Project 1: Llama Stacks

Due: Tuesday, October 4, 8:59:59pm

Corrections and Addenda


The objective of this programming assignment is to have you review C++ programming using following features: object-oriented design, dynamic memory allocation, pointer manipulation, exceptions and templates.


The premise of this assignment is that you are using a system where calls to new and delete for dynamic memory allocation and de-allocation are very slow. They are slow enough that it is worth your while to consider data structures that reduce the number of calls to new and delete.

The data structure we are considering is a stack. This can be implemented as an array or as a linked list with advantages and disadvantages to both. However, your application does not allow you to determine the maximum size of the stack. If you implemented the stack using an array, you may run out of storage if the stack exceeds the size of the array. You can dynamically allocate a bigger array and copy the old stack, but the time for copying is prohibitively slow. Using a standard linked list would involve a call to new or delete for each push or pop instruction. This is also too slow.

Instead of a simple linked list, we will use a linked list where each node contains an array of items. The array will be of fixed size, say for example, 100. This linked list will start out with a single node that holds an array of 100 items. So, a single node can hold up to 100 items of the stack. That means we can push items on the stack and pop items off the stack without calling new or delete until the stack grows larger than 100. If that happens, we will add a node to the linked list. The result is a stack that holds 200 items. Adding space for 100 more items involved just one call to new.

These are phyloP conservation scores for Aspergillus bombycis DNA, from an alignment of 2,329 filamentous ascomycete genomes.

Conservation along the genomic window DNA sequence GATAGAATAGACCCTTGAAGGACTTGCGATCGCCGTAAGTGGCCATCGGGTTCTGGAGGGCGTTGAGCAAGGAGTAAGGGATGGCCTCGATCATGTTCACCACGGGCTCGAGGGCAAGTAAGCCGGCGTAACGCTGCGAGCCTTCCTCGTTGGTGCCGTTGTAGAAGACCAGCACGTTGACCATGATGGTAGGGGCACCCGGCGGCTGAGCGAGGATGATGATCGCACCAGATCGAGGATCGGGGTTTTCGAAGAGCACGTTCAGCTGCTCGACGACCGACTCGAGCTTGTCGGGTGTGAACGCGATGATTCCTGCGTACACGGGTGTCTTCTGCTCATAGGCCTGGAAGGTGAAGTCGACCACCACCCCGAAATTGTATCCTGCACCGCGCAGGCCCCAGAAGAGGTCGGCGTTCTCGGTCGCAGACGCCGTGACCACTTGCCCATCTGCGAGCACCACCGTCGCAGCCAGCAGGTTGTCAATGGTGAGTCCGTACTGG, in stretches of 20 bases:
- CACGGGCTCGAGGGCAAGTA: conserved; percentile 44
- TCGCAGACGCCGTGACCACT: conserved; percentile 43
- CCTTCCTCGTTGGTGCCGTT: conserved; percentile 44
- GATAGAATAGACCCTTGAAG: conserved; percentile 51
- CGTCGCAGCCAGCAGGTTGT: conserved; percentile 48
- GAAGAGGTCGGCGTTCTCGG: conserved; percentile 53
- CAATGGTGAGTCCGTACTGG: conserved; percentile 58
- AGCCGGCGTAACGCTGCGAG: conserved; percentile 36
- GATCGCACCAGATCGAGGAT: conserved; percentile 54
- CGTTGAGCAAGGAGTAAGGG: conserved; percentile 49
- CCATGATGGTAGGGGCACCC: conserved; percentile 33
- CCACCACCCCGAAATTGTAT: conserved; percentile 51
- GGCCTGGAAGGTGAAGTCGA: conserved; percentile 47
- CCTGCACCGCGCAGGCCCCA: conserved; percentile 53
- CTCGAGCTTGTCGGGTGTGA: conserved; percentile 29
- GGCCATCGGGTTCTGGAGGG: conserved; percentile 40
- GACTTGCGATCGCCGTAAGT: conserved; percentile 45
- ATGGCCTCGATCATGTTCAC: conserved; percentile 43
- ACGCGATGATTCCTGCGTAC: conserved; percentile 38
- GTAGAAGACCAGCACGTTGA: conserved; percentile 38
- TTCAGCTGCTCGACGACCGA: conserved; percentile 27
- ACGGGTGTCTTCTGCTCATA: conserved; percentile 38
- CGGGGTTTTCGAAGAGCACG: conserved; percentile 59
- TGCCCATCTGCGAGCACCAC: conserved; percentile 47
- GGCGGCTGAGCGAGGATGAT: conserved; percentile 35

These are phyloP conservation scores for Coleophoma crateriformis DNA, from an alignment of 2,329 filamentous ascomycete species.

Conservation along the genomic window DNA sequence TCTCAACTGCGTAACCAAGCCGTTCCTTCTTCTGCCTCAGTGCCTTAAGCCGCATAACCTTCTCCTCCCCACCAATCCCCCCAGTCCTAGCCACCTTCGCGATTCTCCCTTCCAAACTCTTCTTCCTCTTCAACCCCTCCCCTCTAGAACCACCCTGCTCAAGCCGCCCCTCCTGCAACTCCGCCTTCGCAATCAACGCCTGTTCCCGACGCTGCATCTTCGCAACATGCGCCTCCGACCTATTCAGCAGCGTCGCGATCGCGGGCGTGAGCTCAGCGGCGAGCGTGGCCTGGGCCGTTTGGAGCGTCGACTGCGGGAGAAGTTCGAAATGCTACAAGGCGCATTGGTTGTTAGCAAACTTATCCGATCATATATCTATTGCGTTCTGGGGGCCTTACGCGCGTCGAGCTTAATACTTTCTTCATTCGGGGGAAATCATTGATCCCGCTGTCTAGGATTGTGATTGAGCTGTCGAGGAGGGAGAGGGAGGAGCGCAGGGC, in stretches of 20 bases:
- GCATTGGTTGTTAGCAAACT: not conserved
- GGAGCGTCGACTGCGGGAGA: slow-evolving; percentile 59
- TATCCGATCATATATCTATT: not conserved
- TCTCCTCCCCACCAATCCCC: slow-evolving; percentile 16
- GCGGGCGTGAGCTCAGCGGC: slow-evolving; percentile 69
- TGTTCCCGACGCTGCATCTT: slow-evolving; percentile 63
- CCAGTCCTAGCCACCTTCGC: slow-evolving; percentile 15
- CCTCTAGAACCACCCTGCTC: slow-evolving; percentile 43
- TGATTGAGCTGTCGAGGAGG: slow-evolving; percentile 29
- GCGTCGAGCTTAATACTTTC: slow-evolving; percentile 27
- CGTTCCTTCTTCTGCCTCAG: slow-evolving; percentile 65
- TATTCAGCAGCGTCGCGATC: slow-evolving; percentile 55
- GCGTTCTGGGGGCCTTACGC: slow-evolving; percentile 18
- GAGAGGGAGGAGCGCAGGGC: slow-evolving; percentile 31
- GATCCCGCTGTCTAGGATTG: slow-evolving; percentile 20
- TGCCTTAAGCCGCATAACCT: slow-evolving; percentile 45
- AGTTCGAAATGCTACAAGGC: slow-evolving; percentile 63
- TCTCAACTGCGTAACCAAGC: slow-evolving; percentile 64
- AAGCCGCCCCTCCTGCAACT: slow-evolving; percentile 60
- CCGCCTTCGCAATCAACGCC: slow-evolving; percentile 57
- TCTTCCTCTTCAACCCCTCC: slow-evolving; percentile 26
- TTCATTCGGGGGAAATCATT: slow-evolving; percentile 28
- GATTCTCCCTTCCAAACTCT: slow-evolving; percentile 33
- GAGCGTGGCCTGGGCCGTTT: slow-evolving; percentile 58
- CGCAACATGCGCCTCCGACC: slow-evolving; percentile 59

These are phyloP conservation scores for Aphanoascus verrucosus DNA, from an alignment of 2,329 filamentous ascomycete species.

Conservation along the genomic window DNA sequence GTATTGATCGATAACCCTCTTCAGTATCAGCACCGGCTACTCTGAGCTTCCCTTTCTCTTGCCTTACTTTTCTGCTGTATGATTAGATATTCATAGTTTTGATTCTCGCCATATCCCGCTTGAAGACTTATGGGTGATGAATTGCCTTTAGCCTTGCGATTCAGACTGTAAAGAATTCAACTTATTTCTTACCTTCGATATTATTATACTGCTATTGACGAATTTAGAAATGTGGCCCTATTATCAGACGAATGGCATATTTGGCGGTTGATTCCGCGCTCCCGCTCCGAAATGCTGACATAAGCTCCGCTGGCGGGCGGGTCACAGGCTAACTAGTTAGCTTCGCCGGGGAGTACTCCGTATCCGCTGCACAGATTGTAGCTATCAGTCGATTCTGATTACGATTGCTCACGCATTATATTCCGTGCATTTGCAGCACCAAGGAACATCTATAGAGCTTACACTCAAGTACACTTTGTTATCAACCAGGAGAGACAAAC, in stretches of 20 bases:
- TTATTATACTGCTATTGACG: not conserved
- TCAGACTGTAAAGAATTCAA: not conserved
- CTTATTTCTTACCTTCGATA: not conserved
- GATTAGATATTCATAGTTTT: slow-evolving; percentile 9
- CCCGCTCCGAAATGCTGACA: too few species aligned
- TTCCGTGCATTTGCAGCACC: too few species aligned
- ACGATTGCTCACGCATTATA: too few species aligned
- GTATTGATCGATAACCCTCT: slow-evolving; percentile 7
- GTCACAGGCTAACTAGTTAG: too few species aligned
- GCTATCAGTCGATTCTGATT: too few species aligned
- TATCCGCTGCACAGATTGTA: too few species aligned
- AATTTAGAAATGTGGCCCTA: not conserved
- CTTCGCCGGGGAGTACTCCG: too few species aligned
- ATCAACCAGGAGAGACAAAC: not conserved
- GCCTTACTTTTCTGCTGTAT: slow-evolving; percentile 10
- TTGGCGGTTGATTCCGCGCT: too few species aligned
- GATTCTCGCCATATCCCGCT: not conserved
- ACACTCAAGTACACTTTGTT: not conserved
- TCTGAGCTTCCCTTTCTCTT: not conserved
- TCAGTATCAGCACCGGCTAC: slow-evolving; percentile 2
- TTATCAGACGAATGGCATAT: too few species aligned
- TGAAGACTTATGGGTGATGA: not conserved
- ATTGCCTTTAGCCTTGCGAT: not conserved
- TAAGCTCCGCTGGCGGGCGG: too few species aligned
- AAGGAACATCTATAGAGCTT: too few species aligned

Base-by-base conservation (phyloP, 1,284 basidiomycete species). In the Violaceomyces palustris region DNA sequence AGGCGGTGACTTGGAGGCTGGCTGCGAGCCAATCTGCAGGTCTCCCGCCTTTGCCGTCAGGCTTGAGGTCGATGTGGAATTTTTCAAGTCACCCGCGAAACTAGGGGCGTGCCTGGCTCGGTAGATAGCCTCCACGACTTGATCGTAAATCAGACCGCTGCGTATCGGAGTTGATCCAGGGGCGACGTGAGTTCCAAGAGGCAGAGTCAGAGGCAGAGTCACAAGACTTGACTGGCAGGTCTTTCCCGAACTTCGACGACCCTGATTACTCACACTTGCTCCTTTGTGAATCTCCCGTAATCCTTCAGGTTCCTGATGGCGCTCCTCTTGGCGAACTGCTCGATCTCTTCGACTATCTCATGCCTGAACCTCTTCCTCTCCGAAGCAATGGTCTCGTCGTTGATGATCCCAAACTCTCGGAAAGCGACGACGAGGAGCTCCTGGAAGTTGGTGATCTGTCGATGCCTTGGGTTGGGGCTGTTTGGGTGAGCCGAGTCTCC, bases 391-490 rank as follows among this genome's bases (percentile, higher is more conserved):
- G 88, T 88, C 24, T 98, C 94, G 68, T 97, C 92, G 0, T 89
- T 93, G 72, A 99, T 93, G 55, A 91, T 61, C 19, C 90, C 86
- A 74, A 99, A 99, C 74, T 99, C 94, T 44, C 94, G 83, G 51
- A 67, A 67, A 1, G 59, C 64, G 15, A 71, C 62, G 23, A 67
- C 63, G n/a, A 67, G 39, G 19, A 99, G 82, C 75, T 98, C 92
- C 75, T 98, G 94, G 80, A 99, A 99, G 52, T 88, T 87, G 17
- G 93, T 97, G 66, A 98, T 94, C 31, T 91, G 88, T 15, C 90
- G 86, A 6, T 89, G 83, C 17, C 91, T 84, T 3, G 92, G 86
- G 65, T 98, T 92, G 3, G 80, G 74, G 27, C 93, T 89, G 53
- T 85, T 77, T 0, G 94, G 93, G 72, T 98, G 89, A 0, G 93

There's a catch. Suppose our stack has 101 items and we do a pop. Now we only have 100 items, what do we do with the linked list? We can remove and deallocate the node that used to hold items 101 through 200. If we do that, what happens if we push right after the pop? We would have to add a node to the linked list again. If there's a sequence of push and pop instructions that causes the stack size to flip between 100 and 101, then we are left with the situation that every push and pop instruction results in a call to new or delete. Then there would be no advantage to our new data structure.

The solution is that we should not immediately remove a node when our stack size drops from 101 to 100. Instead, we should wait until the stack size drops much further, until it drops to 50 items (which requires at least 50 pop instructions to achieve). When the stack size is between 100 and 51, we will keep the "extra" node around in case the stack size grows to 101 again. Then we can use the space in the extra node and bypass the need to call new.

To recap, if our stack size reaches 101 for the first time, we add a node to the linked list. The stack size can increase and decrease, but we do not deallocate a node until the stack size drops to 50. Also, we won't have to allocate a new node until the stack size increases past 200. In general, we follow this scheme whenever a node is filled --- i.e., when the stack size grows past 200, 300, 400, ... This strategy prevents us from having to call new or delete very often. It also allows our stack to grow and shrink without having to copy the entire stack to a new location.

Let's call this data structure a Llama Stack (short for Linked-List Array Mixed Amalgamated Stack).


Your assignment is to implement and test a templated Llama Stack in C++. You should use the following two header files: